Climate change and its consequences are not sparing any area of our world. And yet, the strongest impacts are experienced by the communities that have contributed least to the problem: 7 out of 10 countries most exposed to climate change are African, while not even a single state from the continent is ranked among the major global emitters.
Due to its already vulnerable environmental conditions, the consequences of global warming and climate change in Africa are potentially disastrous. Rainfalls could decrease of about 20% in southern areas, with a consequential increase of dry days and a shrink in the water volume of major basins. The lack of proper mitigation measures could also result in a 4°C temperature rise in Middle East and North African countries, whose cities could become uninhabitable by 2100.
But the potential effects are more than just environmental: up to 116 million individuals risk to be exposed to these severe meteorological phenomena by 2030, causing the probable displacement of 85 million of people. This form environmental defenselessness has the power of decreasing food security by 5–20% in regions of Sub-Saharan Africa, with 281 million people being malnourished. Additionally, water-related impacts on health and agriculture could lead to a significant drop in the GDP, up to 6% by the year 2050 in the MENA region, and up to 3% in Sub-Saharan Africa. Finally, the severe destabilisation of local markets in terms of investments and production and the related economic shocks have an impact on more complicated and layered macro-issues, like the increasing of unemployment rates, gender inequality, and inadequate access to quality education. It is hence necessary not only to contrast the rise of the average global temperature, but also to build resilience and adaptability to climate change and its aftermaths. In this sense, a strong ally for Africa is represented by renewable energy. The energy transition is one of the key processes in the global fight against climate change, as the power sector causes 73% of the global emissions; yet its transformation is not to be considered a purely environmental phenomenon. Clean energy can in fact boost access to reliable, safe and affordable energy sources, securing positive environmental benefits and, at the same time, addressing Africa’s socio-economic challenges.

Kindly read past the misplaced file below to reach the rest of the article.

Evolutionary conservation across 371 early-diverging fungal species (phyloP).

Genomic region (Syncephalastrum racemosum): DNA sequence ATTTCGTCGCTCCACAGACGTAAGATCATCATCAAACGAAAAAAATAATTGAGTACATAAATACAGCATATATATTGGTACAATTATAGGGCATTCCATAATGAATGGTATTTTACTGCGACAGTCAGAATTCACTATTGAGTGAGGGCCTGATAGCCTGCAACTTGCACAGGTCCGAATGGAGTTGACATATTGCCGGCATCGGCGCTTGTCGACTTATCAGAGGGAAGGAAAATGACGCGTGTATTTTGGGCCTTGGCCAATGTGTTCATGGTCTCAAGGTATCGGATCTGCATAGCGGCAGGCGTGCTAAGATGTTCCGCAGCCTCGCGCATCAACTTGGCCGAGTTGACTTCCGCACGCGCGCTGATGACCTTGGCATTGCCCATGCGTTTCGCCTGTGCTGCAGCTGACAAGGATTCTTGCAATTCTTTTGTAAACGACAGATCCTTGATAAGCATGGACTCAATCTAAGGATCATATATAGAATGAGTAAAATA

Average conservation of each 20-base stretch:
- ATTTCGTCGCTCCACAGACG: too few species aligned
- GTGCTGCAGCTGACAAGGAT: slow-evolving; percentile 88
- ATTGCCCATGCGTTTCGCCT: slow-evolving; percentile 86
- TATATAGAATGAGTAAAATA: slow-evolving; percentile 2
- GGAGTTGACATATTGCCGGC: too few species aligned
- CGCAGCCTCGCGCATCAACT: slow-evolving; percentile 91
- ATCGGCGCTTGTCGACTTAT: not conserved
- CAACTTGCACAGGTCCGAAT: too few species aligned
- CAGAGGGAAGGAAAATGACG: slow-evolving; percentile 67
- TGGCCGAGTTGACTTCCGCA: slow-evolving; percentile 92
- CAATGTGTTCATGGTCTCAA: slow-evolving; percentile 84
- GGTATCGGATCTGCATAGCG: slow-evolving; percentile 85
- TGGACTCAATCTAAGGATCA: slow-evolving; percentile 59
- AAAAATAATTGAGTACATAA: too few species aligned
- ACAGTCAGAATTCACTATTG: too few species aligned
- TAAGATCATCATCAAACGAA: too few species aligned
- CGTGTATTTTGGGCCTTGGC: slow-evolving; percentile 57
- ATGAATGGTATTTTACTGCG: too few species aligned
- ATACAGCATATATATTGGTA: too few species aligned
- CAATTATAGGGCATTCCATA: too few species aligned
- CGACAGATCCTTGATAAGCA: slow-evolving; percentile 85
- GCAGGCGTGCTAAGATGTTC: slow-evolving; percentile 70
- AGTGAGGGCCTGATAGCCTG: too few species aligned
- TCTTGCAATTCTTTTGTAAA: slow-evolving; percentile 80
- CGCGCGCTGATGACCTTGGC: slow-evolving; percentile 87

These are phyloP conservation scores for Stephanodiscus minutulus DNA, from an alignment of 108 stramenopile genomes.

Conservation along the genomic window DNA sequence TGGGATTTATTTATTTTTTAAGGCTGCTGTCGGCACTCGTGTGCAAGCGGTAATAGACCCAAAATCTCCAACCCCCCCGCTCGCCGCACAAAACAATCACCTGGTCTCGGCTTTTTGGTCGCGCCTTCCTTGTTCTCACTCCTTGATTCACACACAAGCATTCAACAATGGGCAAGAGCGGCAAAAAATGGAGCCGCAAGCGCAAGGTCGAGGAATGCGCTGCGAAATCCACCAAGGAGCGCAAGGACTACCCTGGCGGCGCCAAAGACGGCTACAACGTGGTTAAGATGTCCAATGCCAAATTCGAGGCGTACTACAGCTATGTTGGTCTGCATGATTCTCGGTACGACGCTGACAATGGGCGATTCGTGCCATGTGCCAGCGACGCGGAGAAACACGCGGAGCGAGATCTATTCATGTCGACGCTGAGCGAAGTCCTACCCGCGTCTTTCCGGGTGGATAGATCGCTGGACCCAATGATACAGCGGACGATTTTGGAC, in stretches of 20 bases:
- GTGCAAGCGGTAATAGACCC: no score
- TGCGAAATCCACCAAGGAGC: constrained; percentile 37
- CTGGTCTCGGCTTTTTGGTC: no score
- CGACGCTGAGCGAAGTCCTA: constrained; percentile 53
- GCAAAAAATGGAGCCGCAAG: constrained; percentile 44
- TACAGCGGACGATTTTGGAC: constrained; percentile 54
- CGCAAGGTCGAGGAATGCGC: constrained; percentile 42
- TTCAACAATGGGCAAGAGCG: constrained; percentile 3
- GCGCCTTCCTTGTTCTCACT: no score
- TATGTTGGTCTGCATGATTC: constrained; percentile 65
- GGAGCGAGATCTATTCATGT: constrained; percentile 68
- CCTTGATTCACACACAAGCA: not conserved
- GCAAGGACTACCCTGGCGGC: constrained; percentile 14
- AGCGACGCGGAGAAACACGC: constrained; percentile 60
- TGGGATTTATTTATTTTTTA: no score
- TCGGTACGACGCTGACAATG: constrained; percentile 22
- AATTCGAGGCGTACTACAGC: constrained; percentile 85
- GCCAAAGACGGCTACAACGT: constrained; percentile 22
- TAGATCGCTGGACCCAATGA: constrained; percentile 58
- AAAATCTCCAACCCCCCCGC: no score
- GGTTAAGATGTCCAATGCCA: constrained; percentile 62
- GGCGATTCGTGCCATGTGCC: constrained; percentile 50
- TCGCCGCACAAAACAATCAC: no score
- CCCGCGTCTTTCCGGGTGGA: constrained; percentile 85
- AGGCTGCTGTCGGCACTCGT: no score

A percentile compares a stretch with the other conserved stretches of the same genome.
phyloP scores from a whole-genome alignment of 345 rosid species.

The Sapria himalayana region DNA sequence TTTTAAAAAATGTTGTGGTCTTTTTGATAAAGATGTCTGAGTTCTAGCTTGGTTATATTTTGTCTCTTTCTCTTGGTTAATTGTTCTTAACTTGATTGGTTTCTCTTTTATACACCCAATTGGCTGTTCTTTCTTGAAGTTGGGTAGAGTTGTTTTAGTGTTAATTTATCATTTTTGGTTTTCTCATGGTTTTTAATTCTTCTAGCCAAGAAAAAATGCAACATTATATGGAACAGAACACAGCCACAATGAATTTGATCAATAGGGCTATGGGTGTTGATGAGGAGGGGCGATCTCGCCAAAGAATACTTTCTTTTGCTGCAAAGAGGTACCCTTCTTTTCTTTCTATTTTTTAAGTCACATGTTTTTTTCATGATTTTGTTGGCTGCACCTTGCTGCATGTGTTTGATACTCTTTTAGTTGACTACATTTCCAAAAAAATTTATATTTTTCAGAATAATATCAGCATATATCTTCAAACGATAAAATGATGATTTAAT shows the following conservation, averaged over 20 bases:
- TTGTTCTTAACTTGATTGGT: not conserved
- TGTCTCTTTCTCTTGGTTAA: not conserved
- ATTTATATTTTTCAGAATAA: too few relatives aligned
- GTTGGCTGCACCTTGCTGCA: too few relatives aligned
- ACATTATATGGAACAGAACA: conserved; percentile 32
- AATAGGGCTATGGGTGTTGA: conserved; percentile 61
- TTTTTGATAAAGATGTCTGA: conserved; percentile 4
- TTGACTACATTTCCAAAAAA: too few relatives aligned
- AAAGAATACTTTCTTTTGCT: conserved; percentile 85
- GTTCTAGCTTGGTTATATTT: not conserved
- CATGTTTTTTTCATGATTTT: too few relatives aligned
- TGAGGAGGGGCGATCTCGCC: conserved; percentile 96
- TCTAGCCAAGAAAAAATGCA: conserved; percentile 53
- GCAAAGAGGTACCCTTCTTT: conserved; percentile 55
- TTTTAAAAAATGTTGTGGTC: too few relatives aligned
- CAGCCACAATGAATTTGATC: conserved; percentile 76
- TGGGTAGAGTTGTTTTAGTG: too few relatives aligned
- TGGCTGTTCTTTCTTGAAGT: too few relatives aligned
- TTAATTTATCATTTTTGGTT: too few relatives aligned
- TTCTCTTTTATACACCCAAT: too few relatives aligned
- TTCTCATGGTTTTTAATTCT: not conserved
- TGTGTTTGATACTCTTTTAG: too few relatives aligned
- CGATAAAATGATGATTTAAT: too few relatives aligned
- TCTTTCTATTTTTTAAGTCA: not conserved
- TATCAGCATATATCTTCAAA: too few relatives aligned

As a matter of fact, green energy is deemed to be a highly work-intensive industry, considerably more than fossil fuels. As highlighted in RES4Africa Foundation's Flagship Publication, under a 1.5° scenario African GDP will witness an increase of up to 6.4% on average from 2021 to 2050, generating around 8 million jobs in the renewable energy industry.
And this is not all: a just energy transition has the power to kickstart a chain of positive effects, providing new opportunities for youth involvement, tackling gender inequality, and maximising its socio-economic benefits in an inclusive and just manner.
Renewables, if properly implemented, can really lead the continent towards a new and bright future, characterised by wider beneficial outcomes such as economic well-being, employment and social sustainability. A future to which there's no alternative, for us and our planet; let's work on it together, before it's too late.
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